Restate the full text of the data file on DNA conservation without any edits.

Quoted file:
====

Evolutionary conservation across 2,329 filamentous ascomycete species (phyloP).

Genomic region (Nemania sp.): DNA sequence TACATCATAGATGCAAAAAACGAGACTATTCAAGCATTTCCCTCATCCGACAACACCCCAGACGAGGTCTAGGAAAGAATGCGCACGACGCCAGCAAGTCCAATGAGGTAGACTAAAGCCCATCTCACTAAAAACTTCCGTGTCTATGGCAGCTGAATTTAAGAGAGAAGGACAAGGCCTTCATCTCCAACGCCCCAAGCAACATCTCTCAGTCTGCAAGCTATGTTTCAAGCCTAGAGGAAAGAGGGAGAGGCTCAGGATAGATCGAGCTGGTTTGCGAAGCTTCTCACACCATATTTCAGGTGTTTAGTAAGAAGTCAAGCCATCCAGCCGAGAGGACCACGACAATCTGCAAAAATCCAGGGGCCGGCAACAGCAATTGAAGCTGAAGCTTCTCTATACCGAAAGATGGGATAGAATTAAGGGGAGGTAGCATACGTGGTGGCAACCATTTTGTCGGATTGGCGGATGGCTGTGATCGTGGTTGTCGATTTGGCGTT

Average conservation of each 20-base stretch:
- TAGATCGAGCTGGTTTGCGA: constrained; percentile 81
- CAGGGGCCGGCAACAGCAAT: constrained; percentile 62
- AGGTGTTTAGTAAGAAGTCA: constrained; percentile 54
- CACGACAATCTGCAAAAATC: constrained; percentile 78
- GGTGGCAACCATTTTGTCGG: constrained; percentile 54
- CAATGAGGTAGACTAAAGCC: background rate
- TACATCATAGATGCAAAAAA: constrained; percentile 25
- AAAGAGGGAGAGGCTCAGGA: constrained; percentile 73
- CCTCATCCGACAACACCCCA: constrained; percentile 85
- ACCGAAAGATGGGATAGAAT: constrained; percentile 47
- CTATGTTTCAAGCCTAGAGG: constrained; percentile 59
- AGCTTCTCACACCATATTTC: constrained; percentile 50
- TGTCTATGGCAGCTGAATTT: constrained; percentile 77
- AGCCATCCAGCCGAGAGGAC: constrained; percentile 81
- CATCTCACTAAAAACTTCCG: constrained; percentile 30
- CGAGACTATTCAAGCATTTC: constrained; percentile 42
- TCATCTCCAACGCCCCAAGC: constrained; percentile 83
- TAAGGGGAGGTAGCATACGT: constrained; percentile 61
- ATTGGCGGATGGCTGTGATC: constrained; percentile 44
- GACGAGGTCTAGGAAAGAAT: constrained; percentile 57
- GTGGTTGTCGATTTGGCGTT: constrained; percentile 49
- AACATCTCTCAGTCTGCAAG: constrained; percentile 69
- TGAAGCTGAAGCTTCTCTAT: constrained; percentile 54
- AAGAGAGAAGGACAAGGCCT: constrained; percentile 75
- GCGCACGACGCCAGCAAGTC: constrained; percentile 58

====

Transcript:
Evolutionary conservation across 2,329 filamentous ascomycete species (phyloP).

Genomic region (Nemania sp.): DNA sequence TACATCATAGATGCAAAAAACGAGACTATTCAAGCATTTCCCTCATCCGACAACACCCCAGACGAGGTCTAGGAAAGAATGCGCACGACGCCAGCAAGTCCAATGAGGTAGACTAAAGCCCATCTCACTAAAAACTTCCGTGTCTATGGCAGCTGAATTTAAGAGAGAAGGACAAGGCCTTCATCTCCAACGCCCCAAGCAACATCTCTCAGTCTGCAAGCTATGTTTCAAGCCTAGAGGAAAGAGGGAGAGGCTCAGGATAGATCGAGCTGGTTTGCGAAGCTTCTCACACCATATTTCAGGTGTTTAGTAAGAAGTCAAGCCATCCAGCCGAGAGGACCACGACAATCTGCAAAAATCCAGGGGCCGGCAACAGCAATTGAAGCTGAAGCTTCTCTATACCGAAAGATGGGATAGAATTAAGGGGAGGTAGCATACGTGGTGGCAACCATTTTGTCGGATTGGCGGATGGCTGTGATCGTGGTTGTCGATTTGGCGTT

Average conservation of each 20-base stretch:
- TAGATCGAGCTGGTTTGCGA: constrained; percentile 81
- CAGGGGCCGGCAACAGCAAT: constrained; percentile 62
- AGGTGTTTAGTAAGAAGTCA: constrained; percentile 54
- CACGACAATCTGCAAAAATC: constrained; percentile 78
- GGTGGCAACCATTTTGTCGG: constrained; percentile 54
- CAATGAGGTAGACTAAAGCC: background rate
- TACATCATAGATGCAAAAAA: constrained; percentile 25
- AAAGAGGGAGAGGCTCAGGA: constrained; percentile 73
- CCTCATCCGACAACACCCCA: constrained; percentile 85
- ACCGAAAGATGGGATAGAAT: constrained; percentile 47
- CTATGTTTCAAGCCTAGAGG: constrained; percentile 59
- AGCTTCTCACACCATATTTC: constrained; percentile 50
- TGTCTATGGCAGCTGAATTT: constrained; percentile 77
- AGCCATCCAGCCGAGAGGAC: constrained; percentile 81
- CATCTCACTAAAAACTTCCG: constrained; percentile 30
- CGAGACTATTCAAGCATTTC: constrained; percentile 42
- TCATCTCCAACGCCCCAAGC: constrained; percentile 83
- TAAGGGGAGGTAGCATACGT: constrained; percentile 61
- ATTGGCGGATGGCTGTGATC: constrained; percentile 44
- GACGAGGTCTAGGAAAGAAT: constrained; percentile 57
- GTGGTTGTCGATTTGGCGTT: constrained; percentile 49
- AACATCTCTCAGTCTGCAAG: constrained; percentile 69
- TGAAGCTGAAGCTTCTCTAT: constrained; percentile 54
- AAGAGAGAAGGACAAGGCCT: constrained; percentile 75
- GCGCACGACGCCAGCAAGTC: constrained; percentile 58